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Worlds Apart (Collectors Edition CD + DVD)
And You Will Know Us By the Trail of Dead
Worlds Apart (Collectors Edition CD + DVD)
Genres: Alternative Rock, Pop, Rock
 
  •  Track Listings (12) - Disc #1

DELUXE COLLECTORS' EDITION In addition to the full CD, this DELUXE COLLECTORS' EDITION features a special Digipak with bonus DVD (Entitled, "Worlds Apart Special Features"). The DVD features Live Performances, In the St...  more »

     
   
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CD Details

All Artists: And You Will Know Us By the Trail of Dead
Title: Worlds Apart (Collectors Edition CD + DVD)
Members Wishing: 0
Total Copies: 1
Label: Interscope Records
Release Date: 1/25/2005
Album Type: Collector's Edition
Genres: Alternative Rock, Pop, Rock
Style: Indie & Lo-Fi
Number of Discs: 2
SwapaCD Credits: 2
Other Editions: Worlds Apart
UPCs: 602498635315, 075021036963

Synopsis

Album Description
DELUXE COLLECTORS' EDITION In addition to the full CD, this DELUXE COLLECTORS' EDITION features a special Digipak with bonus DVD (Entitled, "Worlds Apart Special Features"). The DVD features Live Performances, In the Studio Footage, Band Bio, Home Movies, Gallery & Sketchbook.

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CD Reviews

Drift away into a sea of uncertainty
D. Butcher | East of the Mississippi | 01/28/2005
(5 out of 5 stars)

"Perhaps it's fitting that the first line Conrad Keely sings on the new album Worlds Apart is, "Close the door and drift away into a sea of uncertainty." Leading up to the release of this album, there was a considerably high degree of anticipation and, yes, uncertainty. Critics and fans alike were anxiously awaiting and wondering how the Trail of Dead would follow up their unanimously hailed masterpiece, Source Tags & Codes. And it's pretty safe to say that it's not what anyone expected.

From the small number of reviews on here and the larger number reviews in the press, it appears that two divergent trends are beginning to emerge. Everyone, it seems, is at first taken aback by and even apprehensive about the band's new sound and approach. Many are disappointed. Worlds Apart feels nothing like their previous three releases, which all seemed to reflect a progression toward the perfection of a particular sound and theme. Source Tags & Codes was, of course, the perfection of that progression. Here, I believe, lies the root of these two divergent reactions. Either a fan or critic adjusts their appreciation through further listening and focus, and they begin to love the album based on its own merits, or the fan or critic automatically rejects the band's new direction, and they hold the album up as a failure compared to their previous releases.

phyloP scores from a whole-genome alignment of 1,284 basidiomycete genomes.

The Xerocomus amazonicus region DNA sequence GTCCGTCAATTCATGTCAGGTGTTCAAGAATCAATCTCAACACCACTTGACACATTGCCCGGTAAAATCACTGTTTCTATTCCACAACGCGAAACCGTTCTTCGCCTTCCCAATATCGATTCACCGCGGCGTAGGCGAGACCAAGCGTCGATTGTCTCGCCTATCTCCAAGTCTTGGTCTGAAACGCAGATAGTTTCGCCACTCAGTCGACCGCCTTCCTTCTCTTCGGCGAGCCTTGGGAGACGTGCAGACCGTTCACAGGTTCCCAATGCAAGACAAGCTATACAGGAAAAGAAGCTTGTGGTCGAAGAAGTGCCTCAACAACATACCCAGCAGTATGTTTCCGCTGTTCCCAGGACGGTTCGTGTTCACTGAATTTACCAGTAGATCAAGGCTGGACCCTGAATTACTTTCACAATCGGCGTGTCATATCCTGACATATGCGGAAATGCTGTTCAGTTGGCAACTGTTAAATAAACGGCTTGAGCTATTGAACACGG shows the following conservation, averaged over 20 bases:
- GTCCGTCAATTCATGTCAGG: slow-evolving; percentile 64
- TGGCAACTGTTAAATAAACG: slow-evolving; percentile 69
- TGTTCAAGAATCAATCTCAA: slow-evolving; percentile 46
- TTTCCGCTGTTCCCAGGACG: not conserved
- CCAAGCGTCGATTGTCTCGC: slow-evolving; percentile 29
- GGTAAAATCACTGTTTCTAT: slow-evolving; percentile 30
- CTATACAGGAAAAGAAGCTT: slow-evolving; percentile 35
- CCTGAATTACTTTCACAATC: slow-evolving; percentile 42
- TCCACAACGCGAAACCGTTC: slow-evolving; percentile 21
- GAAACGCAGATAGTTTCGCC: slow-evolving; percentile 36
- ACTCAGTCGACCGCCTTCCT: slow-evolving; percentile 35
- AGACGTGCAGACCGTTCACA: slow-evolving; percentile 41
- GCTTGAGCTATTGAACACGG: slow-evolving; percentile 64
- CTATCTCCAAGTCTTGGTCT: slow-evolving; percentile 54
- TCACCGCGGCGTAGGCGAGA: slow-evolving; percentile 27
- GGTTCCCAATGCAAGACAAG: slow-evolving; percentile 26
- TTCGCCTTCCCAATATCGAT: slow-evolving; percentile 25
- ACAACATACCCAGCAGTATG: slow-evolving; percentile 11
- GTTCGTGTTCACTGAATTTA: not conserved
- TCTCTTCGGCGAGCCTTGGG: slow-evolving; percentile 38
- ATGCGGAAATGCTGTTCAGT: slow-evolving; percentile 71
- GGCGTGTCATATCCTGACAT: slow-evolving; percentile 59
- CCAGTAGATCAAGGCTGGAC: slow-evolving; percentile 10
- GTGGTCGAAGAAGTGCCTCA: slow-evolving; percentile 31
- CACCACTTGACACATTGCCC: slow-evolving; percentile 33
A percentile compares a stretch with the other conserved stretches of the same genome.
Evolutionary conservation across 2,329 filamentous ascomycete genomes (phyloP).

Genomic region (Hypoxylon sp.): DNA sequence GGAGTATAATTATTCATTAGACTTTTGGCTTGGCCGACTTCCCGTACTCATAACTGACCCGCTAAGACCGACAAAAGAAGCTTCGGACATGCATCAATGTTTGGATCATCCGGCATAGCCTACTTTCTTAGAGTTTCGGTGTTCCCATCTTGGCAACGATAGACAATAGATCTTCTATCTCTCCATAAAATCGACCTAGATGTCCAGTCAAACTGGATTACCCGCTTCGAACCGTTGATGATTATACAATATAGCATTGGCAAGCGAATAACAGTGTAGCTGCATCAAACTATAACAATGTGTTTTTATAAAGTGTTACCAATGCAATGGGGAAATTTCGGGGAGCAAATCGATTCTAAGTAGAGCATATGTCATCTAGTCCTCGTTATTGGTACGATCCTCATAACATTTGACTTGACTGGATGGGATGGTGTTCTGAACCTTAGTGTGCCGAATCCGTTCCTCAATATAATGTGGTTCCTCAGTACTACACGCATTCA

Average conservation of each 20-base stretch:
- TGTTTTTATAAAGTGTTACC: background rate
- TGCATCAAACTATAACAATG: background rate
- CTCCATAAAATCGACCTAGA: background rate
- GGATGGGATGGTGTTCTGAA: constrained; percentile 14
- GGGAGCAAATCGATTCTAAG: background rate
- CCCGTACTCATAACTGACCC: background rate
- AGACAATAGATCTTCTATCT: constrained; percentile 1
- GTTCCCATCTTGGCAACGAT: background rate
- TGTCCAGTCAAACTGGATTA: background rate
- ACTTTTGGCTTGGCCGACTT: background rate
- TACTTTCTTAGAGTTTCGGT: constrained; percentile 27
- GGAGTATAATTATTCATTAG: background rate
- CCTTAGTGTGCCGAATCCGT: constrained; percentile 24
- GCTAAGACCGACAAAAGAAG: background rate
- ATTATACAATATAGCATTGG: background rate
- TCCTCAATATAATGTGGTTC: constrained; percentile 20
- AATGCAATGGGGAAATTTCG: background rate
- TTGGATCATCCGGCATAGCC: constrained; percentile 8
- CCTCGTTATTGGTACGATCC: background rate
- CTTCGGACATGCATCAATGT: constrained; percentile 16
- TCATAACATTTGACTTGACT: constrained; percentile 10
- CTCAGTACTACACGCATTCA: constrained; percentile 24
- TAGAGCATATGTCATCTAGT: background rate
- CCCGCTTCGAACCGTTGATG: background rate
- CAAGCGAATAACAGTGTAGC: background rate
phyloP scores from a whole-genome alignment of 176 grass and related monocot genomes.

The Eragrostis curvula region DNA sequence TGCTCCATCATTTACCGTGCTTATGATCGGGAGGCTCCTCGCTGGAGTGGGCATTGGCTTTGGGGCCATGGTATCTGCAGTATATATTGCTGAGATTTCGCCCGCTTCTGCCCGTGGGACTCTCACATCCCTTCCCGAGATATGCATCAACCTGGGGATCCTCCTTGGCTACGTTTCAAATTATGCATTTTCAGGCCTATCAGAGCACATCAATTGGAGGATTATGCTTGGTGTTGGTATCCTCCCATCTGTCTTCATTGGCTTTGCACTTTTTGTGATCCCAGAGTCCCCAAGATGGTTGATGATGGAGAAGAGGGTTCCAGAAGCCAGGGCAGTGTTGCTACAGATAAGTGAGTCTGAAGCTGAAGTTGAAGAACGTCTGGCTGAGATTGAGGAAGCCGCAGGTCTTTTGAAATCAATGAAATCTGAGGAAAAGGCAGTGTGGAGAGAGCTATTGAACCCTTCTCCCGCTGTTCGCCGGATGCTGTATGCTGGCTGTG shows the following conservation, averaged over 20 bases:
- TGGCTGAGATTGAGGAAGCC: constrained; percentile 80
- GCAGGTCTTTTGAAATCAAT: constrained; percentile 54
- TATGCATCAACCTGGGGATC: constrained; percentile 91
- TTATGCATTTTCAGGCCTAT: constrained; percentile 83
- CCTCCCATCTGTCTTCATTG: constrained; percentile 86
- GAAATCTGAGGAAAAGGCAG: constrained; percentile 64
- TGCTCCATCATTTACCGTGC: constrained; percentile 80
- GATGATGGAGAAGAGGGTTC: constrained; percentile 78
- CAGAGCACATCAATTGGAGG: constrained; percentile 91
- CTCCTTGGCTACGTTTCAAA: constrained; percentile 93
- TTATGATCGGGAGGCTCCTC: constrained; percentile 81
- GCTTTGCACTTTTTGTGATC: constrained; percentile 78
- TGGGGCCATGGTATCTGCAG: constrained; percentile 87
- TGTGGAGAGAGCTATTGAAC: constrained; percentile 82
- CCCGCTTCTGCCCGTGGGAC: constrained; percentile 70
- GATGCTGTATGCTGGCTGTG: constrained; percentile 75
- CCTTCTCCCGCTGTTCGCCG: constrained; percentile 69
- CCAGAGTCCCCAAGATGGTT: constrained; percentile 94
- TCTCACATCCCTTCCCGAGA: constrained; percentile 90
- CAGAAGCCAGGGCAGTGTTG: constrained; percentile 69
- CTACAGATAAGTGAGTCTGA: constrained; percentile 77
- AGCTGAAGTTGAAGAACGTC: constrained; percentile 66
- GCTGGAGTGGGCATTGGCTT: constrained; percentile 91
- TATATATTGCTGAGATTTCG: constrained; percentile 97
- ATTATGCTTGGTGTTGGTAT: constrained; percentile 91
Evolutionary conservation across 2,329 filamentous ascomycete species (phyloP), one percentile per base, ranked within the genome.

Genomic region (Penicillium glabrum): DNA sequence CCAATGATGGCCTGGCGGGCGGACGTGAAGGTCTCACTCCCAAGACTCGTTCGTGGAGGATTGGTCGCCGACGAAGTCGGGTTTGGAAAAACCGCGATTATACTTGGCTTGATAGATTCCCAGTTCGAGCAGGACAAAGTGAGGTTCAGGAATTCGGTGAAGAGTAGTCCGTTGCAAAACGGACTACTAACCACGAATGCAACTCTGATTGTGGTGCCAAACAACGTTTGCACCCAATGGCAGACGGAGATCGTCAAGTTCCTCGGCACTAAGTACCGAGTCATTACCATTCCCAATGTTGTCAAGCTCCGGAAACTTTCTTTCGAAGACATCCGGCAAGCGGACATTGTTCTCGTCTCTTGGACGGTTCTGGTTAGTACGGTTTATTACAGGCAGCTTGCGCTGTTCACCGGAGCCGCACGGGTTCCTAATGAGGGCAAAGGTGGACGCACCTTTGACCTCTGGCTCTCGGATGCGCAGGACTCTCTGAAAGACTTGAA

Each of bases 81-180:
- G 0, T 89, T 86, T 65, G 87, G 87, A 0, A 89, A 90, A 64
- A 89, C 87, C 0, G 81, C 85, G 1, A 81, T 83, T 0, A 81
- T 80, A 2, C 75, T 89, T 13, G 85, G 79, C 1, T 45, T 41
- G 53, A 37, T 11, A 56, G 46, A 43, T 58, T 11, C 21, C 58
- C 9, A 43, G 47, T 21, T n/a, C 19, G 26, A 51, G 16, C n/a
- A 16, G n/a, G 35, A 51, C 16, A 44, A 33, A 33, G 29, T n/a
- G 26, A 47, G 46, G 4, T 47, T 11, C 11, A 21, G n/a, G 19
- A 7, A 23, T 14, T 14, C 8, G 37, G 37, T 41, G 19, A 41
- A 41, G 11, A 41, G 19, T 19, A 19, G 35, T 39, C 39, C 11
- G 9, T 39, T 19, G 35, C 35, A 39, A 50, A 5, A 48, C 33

Worlds Apart is not a perfect album, though it's far from a failure also. Perhaps it's best to conceive of this new album as the beginning of a new progression with its own logic and motives - the perfection of which has yet to be realized. Based on the previous achievements of this remarkably talented and ambitious band, it's certain that a new object of musical perfection will be created again soon.

In the meantime we have this wonderful release to listen to and enjoy. As I'm not very good at actual criticism, I'll just say a few words about some of the new songs. Will You Smile Again? is, in my mind, the band's most epic and engaging song yet - and very nearly their best. And The Rest Will Follow is a fun and tender anthem, and it will probably serve as the album's first widely released single. You'll find yourself singing along to it almost immediately. Caterwaul exhibits Jason's usual beautifully aggressive songwriting, but the song's production gives it a more polished and focused intensity. The end of this song is so enjoyable and exciting that you just might end up accidentally jumping out your window. Finally, Let It Dive is such a sublimely timeless ode to the end of a relationship that you'll swear it's a song that's been with you forever. Perhaps it's fitting, again, that Conrad ends Let It Dive with the words, "What's done is done, no reason to apologize. Let it dive, let it die, let it fade...." Indeed, Worlds Apart marks the end of an era for the Trail of Dead, and there's no reason for anyone to apologize. Let it dive, let it die, let it fade. And let the new era begin.

"
Not Madonna. Not Source Tags. Still Great.
Scott Wells | Austin/New York | 01/28/2005
(5 out of 5 stars)

"I downloaded a copy of the album something ridiculous like 4 months before it came out because I couldn't wait to hear it. The first time I listened to it, I was disappointed. There wasn't a song that had the barely-controlled chaos of "Totally Natural" or "Days of Being Wild." No songs had the same bleached-out vocals behind a mammoth wall of guitars like "It Was There That I Saw You." And there were no songs written or sung by Neil (who played on this album, but has since left the band).

But right about the 4th or 5th time listening through, I realized that I wasn't disappointed in Worlds Apart because of what it was. I was disappointed in it for what it wasn't. It wasn't Madonna. It wasn't Source Tags and Codes. Then I started listening to the album on its own merits and i began to notice layer upon layer of complexities that I hadn't before when I was sulking because it was different than ST&C.